The staffs consist of young people – while friendly they seem to be less experienced. It took several calls to ask them to come and provide us with hot drink water. We normally have to leave any Left-over breakfast plates and cups outside of the room, but in over a day, they did not pick them up. We had to pay with cash because the credit card line was having issue – this is not convenient.
Not-so-good experience :
The free wifi is only available at the lobby (1st floor) or hotspot room (2nd floor – right on top of lobby). You will have to go to these rooms to get the wifi signal and access. These two rooms are connected to each other, and I could smell the staff’s smoke – which is NOT nice considering that it is an Air Conditioner room.
Writing Effective Email Messages
Hi Guys, this is my second article about a very basic communication tools that most of us are well aware of : EMAIL.
OK – so you have been using emails for years and so far you may think that your style of writing has never caused any issues. That’s fine. You can skip this article 🙂 However, if you are willing to spend just a little bit time to read, please go ahead and see if following information is useful !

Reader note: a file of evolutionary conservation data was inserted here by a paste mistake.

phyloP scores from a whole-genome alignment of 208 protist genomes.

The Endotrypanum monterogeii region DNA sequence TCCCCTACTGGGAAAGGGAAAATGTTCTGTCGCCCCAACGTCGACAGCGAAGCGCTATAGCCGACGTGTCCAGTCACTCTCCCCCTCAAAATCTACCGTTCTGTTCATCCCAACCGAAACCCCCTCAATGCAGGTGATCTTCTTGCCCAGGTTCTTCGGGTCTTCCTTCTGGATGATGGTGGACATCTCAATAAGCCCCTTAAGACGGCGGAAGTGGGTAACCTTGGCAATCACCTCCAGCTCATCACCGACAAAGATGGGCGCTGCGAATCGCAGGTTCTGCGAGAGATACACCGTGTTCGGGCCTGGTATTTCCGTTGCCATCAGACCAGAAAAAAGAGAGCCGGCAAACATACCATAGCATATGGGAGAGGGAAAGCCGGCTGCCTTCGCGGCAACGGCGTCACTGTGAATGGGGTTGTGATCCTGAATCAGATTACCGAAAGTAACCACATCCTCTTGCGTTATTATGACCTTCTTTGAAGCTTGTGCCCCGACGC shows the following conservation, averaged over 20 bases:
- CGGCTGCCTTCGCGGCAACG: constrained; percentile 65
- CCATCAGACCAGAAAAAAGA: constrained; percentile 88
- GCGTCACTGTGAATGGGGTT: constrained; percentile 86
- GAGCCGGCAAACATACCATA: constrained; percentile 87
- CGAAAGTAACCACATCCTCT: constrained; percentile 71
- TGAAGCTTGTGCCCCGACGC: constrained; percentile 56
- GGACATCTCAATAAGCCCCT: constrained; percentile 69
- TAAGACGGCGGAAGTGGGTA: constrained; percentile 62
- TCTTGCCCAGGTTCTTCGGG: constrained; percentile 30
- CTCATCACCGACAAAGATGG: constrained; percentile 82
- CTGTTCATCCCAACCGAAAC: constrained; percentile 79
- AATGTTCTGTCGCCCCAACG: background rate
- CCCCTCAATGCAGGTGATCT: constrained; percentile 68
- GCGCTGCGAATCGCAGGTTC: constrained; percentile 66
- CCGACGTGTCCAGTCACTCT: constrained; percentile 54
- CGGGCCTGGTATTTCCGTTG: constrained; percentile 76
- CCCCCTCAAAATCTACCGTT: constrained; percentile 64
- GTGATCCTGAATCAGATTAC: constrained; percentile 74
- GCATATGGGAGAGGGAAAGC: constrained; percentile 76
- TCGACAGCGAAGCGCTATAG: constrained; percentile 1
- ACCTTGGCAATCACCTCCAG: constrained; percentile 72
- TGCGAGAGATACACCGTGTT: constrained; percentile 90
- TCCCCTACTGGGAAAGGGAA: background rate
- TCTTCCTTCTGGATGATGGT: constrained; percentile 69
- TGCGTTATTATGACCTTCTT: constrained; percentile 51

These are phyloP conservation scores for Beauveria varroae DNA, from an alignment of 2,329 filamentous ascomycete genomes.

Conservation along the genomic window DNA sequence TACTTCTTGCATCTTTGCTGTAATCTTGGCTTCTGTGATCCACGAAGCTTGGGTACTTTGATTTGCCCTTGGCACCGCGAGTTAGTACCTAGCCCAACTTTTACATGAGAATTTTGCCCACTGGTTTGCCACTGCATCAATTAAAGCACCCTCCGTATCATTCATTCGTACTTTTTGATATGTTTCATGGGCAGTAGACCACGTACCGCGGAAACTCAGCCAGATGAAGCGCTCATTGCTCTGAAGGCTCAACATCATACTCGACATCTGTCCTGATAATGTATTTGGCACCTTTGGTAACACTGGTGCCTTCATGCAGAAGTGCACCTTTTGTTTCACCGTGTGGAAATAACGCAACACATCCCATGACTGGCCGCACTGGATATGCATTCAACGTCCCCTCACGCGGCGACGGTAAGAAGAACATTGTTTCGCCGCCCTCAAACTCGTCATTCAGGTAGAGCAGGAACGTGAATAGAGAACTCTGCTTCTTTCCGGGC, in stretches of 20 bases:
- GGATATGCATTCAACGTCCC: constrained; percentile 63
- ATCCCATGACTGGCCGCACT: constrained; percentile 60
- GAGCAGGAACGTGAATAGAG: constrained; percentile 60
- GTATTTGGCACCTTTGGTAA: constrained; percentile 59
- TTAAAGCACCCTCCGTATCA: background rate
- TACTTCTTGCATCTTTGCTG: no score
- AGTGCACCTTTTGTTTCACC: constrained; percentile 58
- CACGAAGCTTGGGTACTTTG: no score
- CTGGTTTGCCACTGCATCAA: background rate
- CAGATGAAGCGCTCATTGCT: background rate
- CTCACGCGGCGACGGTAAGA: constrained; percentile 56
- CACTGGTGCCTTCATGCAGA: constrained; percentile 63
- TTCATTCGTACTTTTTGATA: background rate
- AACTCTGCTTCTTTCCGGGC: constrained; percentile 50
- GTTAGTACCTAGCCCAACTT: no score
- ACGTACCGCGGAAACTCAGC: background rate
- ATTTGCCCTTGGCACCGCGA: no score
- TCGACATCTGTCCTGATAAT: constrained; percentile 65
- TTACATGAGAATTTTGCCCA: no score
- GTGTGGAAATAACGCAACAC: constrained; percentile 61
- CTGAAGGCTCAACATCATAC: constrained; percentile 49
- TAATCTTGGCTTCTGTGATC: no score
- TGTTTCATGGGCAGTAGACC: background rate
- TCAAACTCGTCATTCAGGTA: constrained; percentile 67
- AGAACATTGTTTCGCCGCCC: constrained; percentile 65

Why do you need to care about How to Write an Effective Email?
Well, here’s an easy answer : Email messages illustrate your professionalism and would enhance your credibility.
Basic understanding : Email is one of the method to deliver of information, and it can be regarded as fast way to communicate as well. The word “fast” can be relative and subjective here, according to the importance level and priority.
That being said, If you need fast response from someone who may not be accessing email at that time, a quick phone call, or even a quick meeting at the person desk can be more productive.
When “Writing Email” as a way to communicate can be considered inappropriate:
1. When you are delivering bad news
2. When you’d like to share confidential information
3. When you are want to convey warnings and reprimands
4. When you absolutely need fast/immediate response
5. When you think that written format might be misunderstood
As a general rule, it is definitely necessary for you to read and consider email before sending. Here are the questions that you should be asking to yourself (and try to imprint it on your mind so that it becomes a reflex) :
1. Is the email easy to read? did you have to re-read any sentences to grasp their meaning?
2. Would you be annoyed or offended by the email message. Is the tone courteous? are you angry? Do not offend the intended reader.
3. Is the message too impersonal or too familiar.
4. Is it junk mail.
5. Make sure that spelling, punctuation, grammar are correct.
6. Make sure that the message is going only to the intended reader.
7. Include all the details your reader needs.
8. Avoid terminology that might cause confusion. Provide description as necessary.